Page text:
Employers can be liable for discrimination claims

As funny as it may sound, an employee calling someone (of Polish descent) 'Borat' can land the employer in hot water.

As funny as it may sound, an employee calling someone (of Polish descent) 'Borat' can land the employer in hot water.

In Ruda v Tei Ltd, the Tribunal decided that the claimant, who was Polish, had been the subject of racial harassment because he had been given the nickname 'Borat' by another member of staff.

Mr R was a quality assurance engineer for Tei Ltd.  He brought a number of claims against his former employer in 2010, although the majority of the claims were rejected by the Tribunal, because the evidence of the company's witnesses was preferred to Mr R's.

Nevertheless, despite there being some considerable doubt over Mr R's credibility - due to him being "less than honest" with the Tribunal - his complaint of race discrimination as a result of being nicknamed Borat, was successful.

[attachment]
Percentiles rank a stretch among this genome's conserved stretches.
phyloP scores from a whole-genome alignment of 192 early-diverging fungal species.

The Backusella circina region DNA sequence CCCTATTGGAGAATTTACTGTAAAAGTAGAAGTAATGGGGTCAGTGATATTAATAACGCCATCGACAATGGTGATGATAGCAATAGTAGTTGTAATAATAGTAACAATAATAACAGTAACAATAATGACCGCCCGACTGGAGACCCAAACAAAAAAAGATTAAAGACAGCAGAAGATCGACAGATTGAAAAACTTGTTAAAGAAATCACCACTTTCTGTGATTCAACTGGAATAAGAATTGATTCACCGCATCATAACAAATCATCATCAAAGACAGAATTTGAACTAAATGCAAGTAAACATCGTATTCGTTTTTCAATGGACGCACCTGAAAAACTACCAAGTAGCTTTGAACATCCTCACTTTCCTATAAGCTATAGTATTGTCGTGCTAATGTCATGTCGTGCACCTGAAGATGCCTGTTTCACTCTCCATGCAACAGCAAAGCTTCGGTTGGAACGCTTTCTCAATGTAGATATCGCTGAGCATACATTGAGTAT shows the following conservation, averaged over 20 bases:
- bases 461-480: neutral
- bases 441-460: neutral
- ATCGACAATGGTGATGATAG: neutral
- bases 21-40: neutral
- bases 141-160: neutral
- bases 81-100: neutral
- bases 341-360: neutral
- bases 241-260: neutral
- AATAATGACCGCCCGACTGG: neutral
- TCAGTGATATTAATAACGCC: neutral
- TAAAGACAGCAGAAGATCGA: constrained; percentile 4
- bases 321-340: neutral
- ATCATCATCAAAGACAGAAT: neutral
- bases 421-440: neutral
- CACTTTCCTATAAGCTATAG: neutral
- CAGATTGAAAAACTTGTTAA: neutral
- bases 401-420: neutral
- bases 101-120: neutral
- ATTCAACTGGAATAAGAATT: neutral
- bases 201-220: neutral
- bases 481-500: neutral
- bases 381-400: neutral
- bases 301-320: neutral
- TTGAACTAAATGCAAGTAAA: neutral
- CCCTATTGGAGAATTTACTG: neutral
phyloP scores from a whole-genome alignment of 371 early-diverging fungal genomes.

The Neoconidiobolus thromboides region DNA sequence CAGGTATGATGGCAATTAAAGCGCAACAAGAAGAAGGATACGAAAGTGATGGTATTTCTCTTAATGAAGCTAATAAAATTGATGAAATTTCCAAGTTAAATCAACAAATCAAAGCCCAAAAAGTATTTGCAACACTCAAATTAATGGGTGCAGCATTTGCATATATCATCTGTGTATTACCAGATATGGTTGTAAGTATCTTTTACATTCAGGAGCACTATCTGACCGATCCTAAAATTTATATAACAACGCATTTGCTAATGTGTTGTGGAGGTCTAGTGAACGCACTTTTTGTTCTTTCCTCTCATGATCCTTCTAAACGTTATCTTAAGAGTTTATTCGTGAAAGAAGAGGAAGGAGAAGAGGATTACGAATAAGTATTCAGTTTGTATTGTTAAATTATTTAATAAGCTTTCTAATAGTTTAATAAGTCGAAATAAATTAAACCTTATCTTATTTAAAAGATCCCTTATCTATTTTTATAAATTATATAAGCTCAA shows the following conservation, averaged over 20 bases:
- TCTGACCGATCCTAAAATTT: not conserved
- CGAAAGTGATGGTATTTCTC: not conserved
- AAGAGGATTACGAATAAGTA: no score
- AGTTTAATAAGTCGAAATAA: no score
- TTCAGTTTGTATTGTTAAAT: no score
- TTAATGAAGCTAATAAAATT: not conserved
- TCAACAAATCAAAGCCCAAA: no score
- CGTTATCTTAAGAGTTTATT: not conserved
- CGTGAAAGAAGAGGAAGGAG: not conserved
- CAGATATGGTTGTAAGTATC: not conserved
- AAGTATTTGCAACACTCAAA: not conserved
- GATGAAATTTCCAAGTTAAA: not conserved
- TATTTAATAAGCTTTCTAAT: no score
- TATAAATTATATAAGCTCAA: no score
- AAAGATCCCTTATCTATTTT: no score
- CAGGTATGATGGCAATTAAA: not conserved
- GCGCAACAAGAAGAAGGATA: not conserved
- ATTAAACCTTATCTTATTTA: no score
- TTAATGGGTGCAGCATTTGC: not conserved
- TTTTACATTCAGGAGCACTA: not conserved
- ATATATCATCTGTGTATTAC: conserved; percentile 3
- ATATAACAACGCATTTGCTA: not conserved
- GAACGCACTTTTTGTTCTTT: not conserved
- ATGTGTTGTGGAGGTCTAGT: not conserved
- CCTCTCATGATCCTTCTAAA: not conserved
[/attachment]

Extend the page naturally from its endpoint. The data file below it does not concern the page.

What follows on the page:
Mr R claimed that he had been given the nickname in 2007 by one of his subordinates, Mr S. Mr S admitted to this at the hearing. The Tribunal held that the nickname created a degrading and humiliating working environment for Mr R and that it constituted direct race discrimination.

The Tribunal also held that although Mr R had not complained about Mr S's conduct at the time, this was because he had only started work with the company in 2007 and feared he might lose his job.  The Tribunal accepted that the claim was nearly 3 years out of time, however, it decided to exercise its discretion to extend the time limit.  The claim was successful.

Employers are liable for the discriminatory acts of its employees unless they are able to demonstrate that they took all reasonable steps to prevent the conduct complained of.

This was last published in September 2011

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